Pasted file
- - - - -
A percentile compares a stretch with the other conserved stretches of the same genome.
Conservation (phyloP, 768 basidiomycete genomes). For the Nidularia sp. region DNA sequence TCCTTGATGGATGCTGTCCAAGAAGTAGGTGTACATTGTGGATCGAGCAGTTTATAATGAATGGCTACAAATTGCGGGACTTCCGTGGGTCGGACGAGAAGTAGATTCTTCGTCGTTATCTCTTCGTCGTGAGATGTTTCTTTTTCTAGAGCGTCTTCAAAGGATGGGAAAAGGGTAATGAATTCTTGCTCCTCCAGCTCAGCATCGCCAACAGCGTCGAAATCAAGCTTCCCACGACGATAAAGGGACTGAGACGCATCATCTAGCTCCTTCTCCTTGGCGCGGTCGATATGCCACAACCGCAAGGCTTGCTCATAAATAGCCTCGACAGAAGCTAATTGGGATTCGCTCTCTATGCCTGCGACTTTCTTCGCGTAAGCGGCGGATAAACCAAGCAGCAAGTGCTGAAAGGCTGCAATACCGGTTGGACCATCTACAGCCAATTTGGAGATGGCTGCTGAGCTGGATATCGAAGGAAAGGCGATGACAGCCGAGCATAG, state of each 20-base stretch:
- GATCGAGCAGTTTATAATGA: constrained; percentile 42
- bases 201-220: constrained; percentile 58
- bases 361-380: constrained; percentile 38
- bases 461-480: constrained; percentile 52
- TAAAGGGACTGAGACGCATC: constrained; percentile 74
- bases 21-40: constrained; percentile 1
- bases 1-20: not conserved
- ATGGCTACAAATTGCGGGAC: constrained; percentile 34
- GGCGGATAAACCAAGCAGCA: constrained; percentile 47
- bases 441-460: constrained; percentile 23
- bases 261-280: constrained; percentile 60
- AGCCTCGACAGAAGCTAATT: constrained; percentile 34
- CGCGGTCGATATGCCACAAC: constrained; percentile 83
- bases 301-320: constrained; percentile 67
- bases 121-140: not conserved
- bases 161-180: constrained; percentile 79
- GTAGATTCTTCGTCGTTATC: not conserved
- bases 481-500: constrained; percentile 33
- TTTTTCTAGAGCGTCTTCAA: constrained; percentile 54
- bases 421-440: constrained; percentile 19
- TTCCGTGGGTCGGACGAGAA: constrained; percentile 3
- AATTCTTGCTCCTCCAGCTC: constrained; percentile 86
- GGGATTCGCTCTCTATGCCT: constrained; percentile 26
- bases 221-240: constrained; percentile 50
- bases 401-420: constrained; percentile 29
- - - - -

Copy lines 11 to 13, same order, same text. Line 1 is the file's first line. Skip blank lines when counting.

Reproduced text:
- GGCGGATAAACCAAGCAGCA: constrained; percentile 47
- bases 441-460: constrained; percentile 23
- bases 261-280: constrained; percentile 60